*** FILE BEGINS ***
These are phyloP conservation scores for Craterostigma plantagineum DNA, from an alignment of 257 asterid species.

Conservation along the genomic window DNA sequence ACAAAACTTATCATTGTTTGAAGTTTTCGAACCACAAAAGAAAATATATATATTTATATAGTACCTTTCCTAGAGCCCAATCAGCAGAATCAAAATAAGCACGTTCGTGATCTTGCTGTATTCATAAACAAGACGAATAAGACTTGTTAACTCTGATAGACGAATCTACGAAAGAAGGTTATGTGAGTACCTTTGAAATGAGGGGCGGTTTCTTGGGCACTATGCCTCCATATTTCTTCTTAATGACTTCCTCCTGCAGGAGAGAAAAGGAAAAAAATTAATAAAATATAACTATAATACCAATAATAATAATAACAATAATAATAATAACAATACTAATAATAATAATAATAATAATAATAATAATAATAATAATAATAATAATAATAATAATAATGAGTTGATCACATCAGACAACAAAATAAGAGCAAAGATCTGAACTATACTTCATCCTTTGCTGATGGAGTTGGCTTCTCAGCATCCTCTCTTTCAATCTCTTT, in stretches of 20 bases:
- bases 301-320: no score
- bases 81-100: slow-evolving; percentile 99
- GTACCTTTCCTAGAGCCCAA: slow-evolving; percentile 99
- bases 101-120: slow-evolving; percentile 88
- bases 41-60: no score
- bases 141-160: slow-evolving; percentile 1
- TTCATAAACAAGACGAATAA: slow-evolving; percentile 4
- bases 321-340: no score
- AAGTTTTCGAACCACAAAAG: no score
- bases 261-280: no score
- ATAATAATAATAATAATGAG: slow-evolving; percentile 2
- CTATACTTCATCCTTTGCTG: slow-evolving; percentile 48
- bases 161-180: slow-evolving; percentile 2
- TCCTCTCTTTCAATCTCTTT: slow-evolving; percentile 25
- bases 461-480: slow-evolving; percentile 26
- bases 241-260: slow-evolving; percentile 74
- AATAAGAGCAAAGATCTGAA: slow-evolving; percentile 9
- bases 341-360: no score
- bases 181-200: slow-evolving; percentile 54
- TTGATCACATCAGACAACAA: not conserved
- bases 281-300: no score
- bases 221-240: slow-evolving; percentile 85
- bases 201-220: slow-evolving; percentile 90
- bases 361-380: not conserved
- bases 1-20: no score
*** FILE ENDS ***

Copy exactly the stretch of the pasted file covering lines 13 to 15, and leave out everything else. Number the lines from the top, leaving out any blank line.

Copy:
- ATAATAATAATAATAATGAG: slow-evolving; percentile 2
- CTATACTTCATCCTTTGCTG: slow-evolving; percentile 48
- bases 161-180: slow-evolving; percentile 2